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Vatican Clears Path for Priest Involved in Sex Scandal

Pope Francis delivers a speech during his weekly general audience at St Peter's Square in the Vatican, on October 25, 2023. PHOTO | ANDREAS SOLARO | AFP Vatican

Pope Francis of the Vatican has waived the statute of limitations in the case of the priest and renowned artist Slovenian Marko Rupnik, who stands accused of sexual and psychological abuse dating back to the early 1990s.


This decision paves the way for potential disciplinary proceedings and signifies a significant development in the ongoing efforts to address abuse within the Catholic Church.

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Marko Rupnik, 68, has twice faced sanctions from the Catholic order of Jesuits, to which Pope Francis himself belongs, in relation to allegations of abuse against members of an adult religious women’s community in Slovenia during the early 1990s. The Vatican had previously claimed that the statute of limitations had expired, preventing them from pursuing a trial.

Father Marko Rupnik. [Photo/ACI] Vatican
Father Marko Rupnik. [Photo/ACI]

However, the Vatican Commission on Sex Abuse, which advises the Pope, issued a warning to Pope Francis in September, highlighting “serious problems in the handling” of Rupnik’s case and the “lack of outreach to victims.”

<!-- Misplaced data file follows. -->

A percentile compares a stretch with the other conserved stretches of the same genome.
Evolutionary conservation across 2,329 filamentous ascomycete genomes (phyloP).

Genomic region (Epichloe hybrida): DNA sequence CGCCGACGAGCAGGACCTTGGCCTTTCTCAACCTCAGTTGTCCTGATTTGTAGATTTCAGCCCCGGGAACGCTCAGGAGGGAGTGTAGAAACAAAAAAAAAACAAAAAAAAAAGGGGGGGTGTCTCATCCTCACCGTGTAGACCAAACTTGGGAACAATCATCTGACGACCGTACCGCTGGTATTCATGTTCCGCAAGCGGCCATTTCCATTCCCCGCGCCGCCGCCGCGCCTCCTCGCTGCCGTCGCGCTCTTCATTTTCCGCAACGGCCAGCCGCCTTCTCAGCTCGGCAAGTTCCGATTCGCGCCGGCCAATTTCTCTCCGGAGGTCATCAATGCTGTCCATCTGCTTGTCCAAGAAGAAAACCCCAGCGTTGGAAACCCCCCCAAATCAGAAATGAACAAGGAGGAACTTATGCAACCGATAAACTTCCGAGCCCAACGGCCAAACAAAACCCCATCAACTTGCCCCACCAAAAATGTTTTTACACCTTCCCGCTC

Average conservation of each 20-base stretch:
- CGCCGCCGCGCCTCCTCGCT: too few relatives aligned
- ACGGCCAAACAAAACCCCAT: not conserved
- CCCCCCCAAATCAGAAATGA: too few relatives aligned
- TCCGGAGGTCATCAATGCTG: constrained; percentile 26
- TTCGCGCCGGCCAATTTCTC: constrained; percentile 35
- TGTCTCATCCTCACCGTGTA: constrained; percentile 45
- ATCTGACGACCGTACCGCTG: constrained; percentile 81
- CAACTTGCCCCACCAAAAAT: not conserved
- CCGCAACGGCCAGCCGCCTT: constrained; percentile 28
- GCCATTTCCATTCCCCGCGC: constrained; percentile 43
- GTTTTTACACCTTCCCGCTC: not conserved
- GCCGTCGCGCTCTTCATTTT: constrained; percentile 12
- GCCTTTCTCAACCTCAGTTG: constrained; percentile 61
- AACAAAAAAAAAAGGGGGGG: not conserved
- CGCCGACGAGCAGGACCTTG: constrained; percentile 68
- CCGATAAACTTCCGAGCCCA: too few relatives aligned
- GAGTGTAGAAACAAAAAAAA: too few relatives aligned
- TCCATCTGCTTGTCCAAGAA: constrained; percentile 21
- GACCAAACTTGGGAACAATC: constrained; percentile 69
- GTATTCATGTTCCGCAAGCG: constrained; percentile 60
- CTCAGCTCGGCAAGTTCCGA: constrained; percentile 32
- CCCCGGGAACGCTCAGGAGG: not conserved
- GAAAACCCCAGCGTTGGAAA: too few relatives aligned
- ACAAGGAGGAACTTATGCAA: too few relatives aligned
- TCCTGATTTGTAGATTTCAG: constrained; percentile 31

Responding to these concerns, Pope Francis initiated a review of the case and subsequently decided to lift the statute of limitations, thereby enabling a legal process to unfold.

This decision comes at a time when the Catholic Church continues to grapple with the global outcry over clerical sex abuse, particularly involving children, and the subsequent cover-up of such incidents.

Marko Rupnik stands accused of abusing multiple women in a religious community in Ljubljana, Slovenia, more than three decades ago. The case initially came to light through the Italian media, prompting the Jesuits, one of the oldest and most prominent Roman Catholic orders, to sanction Rupnik by denying him the right to hear confession.

In addition to these allegations, Rupnik was also convicted of the “absolution of an accomplice in a sin against the sixth commandment,” which refers to absolving someone for engaging in sexual misconduct with him. This act is a grave offense in church law, leading to Rupnik’s automatic excommunication from the Catholic Church in May 2020, though the excommunication was later lifted by a Vatican decree later that same month.

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Pope Francis, who has repeatedly vowed to combat abusers and those who protect them, stated through the Vatican that he is determined to “listen attentively and compassionately to those who are suffering, especially those who feel marginalized from the Church.”


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